On the underwater ship, Clara asks Lunn to go retrieve the phone. He is the only one who hasn’t looked at the symbols on the wall, so the ghosts aren’t after him. Cass is extremely pissed off about this, since she and Lunn are very close (he’s her sign language interpreter), and she basically accuses Clara of only caring about herself. It’s interesting that both the Doctor and Clara have been accused by the crew members of acting selfishly and not caring who they have to sacrifice to succeed. Despite Cass’ misgivings, Clara’s plan sort-of works. The ghosts do not attack Lunn, and he is able to retrieve the phone. Unfortunately, the ghosts then lock him inside the nearest room so he can’t get back to Clara and Cass.

We do finally get a good look at the Fisher King, and he’s ridiculous in an old-school Doctor Who guys in rubber suits kind of way. He tells the Doctor that he wants to create enough ghosts to form an armada to conquer Earth. Lovely fellow. The Doctor is finally convinced to stop worrying about the ripple effects his actions might have, and he decides to end the Fisher King once and for all. He tells the Fisher King that the symbols are already gone from the ship, and when the Fisher King goes to investigate this, a bomb goes off, destroying a dam and drowning the Fisher King.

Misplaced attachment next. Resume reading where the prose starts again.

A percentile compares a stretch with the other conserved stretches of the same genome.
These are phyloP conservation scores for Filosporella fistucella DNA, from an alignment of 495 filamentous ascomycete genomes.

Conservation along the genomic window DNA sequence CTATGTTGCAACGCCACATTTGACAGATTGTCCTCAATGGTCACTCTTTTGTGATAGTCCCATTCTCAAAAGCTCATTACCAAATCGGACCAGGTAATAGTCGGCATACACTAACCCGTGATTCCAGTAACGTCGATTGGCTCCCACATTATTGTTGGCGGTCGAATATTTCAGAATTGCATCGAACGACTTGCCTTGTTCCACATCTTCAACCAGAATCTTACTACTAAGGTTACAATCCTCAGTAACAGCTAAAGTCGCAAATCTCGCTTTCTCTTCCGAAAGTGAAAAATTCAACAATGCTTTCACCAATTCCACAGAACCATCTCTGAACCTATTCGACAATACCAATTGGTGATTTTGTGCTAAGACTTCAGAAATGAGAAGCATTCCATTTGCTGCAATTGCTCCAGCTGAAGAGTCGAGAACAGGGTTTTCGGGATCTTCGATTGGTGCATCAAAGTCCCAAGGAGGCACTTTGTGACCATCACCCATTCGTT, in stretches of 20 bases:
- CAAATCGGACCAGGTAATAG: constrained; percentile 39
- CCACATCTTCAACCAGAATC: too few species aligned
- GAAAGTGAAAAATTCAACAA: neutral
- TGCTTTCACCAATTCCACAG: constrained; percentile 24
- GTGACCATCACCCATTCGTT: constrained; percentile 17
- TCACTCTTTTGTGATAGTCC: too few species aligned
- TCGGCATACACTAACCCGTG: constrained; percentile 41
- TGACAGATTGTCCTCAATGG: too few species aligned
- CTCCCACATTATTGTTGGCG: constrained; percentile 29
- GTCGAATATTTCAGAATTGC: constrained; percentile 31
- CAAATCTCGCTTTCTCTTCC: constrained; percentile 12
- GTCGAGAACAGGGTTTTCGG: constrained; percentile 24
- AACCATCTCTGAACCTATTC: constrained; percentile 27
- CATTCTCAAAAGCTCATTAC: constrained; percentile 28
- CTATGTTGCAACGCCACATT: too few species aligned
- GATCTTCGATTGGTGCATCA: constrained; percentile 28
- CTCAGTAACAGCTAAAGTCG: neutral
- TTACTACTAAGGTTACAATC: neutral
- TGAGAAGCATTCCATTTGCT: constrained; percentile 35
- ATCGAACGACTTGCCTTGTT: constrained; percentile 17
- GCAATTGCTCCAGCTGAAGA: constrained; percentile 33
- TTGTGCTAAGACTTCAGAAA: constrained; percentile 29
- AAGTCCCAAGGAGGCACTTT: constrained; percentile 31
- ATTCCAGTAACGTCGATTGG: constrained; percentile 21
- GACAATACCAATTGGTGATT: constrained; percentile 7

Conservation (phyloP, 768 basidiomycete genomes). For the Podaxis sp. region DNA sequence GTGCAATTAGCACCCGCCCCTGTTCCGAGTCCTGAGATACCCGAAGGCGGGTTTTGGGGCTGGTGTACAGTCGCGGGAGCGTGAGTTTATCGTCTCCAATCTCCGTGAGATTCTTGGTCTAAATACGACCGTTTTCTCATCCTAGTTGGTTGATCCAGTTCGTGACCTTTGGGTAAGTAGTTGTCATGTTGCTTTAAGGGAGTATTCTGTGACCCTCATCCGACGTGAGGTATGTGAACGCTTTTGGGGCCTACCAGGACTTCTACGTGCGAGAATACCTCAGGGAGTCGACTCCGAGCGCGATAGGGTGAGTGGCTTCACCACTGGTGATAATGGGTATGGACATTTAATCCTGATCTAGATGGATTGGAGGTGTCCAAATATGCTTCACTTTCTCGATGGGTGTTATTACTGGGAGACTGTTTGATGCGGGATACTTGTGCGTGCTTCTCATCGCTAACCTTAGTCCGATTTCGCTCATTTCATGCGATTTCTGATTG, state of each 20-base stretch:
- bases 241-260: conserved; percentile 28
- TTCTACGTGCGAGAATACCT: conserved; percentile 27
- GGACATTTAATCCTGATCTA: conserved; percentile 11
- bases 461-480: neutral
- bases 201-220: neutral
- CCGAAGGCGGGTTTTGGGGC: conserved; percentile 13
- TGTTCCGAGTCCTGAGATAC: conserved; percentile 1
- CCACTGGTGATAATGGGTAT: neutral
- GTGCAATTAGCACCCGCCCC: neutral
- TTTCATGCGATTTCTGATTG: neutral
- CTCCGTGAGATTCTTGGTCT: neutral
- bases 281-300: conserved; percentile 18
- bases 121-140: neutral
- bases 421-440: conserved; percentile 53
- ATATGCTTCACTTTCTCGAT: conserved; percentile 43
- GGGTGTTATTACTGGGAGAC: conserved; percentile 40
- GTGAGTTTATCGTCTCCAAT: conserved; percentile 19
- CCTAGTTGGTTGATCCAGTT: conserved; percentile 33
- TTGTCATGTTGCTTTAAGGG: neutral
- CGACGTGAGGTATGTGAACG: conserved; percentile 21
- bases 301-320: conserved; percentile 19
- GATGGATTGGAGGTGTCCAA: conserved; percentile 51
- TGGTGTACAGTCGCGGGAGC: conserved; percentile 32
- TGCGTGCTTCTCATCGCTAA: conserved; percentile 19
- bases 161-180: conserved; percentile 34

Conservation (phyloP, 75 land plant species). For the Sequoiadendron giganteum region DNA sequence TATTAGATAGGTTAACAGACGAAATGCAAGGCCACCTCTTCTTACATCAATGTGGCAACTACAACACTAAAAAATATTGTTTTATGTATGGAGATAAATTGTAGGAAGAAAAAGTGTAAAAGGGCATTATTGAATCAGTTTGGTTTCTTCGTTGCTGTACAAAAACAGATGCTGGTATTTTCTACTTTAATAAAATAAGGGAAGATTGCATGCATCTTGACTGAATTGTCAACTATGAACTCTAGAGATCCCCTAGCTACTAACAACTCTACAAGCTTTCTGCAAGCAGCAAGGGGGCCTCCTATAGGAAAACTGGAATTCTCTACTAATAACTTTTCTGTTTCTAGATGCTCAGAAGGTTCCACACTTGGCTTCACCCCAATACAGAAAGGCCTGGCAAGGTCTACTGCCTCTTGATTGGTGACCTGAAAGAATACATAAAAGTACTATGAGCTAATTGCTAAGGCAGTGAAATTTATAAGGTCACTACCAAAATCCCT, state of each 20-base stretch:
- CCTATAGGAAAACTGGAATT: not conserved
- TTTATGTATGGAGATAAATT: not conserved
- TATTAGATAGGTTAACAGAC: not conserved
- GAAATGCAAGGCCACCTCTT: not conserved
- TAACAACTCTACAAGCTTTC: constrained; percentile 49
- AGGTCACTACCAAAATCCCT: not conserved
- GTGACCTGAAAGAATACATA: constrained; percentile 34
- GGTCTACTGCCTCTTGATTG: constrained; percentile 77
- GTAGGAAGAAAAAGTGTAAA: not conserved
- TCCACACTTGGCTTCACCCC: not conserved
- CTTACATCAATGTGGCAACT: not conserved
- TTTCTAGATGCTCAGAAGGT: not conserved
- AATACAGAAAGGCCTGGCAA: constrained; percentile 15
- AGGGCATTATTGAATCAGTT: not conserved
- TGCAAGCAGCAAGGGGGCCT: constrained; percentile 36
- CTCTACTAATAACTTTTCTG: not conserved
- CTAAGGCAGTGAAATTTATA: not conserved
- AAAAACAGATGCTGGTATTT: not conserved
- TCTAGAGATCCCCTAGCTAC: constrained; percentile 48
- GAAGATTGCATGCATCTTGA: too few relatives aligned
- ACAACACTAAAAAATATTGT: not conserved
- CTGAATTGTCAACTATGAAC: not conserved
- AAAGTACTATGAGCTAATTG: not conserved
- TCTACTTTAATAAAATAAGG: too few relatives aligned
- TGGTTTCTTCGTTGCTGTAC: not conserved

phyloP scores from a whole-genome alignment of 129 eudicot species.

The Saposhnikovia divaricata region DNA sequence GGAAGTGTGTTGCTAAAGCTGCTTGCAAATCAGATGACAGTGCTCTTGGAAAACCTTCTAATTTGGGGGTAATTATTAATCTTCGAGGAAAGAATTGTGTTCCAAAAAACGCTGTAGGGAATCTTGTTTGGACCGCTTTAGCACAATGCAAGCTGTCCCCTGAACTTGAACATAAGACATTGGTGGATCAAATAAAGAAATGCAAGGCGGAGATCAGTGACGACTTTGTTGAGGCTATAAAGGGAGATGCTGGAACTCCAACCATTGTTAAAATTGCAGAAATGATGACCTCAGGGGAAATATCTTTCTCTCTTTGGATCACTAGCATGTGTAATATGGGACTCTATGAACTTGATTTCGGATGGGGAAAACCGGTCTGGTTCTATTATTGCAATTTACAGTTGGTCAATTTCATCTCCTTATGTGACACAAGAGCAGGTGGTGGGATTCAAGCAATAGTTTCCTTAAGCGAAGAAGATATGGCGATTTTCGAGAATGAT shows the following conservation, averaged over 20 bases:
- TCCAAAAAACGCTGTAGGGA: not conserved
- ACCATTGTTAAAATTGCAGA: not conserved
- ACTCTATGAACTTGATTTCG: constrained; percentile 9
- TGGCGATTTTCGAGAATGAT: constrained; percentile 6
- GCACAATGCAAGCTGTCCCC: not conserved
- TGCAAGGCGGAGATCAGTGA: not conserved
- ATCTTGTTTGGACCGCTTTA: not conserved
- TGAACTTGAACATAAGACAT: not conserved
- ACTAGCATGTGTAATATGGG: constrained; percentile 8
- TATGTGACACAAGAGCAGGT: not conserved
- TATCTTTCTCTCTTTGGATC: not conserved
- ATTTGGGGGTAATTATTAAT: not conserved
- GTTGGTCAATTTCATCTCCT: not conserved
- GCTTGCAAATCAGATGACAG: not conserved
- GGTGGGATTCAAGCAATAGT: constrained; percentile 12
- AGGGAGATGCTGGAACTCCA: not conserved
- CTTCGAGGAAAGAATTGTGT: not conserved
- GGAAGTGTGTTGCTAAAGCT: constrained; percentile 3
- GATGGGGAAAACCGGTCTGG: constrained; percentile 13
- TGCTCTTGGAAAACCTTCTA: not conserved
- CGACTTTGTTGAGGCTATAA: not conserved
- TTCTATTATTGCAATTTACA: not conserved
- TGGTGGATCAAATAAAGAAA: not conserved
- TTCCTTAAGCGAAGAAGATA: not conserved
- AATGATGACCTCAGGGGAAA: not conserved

Things are looking pretty dire on the underwater ship when the Doctor appears inside the suspended animation tube. The Ghost Doctor was actually a hologram, inspired by the actual Ghost Doctor in a previous version of the timeline. The Doctor traps all the ghosts in the Faraday cage by making this hologram emit the call of the Fisher King. In the Faraday cage, the ghosts will eventually fade away. He also uses the sonic sunglasses to wipe the memory of the symbols from everyone’s brains. They might lose some other memories too (like “how to drink liquids”), but the Doctor tells them not to worry about it. There’s a little denouement where Bennett encourages Lunn to tell Cass he loves her, because he lost his chance with the woman he loved, so that ends happily as the Doctor and Clara leave for their next adventure.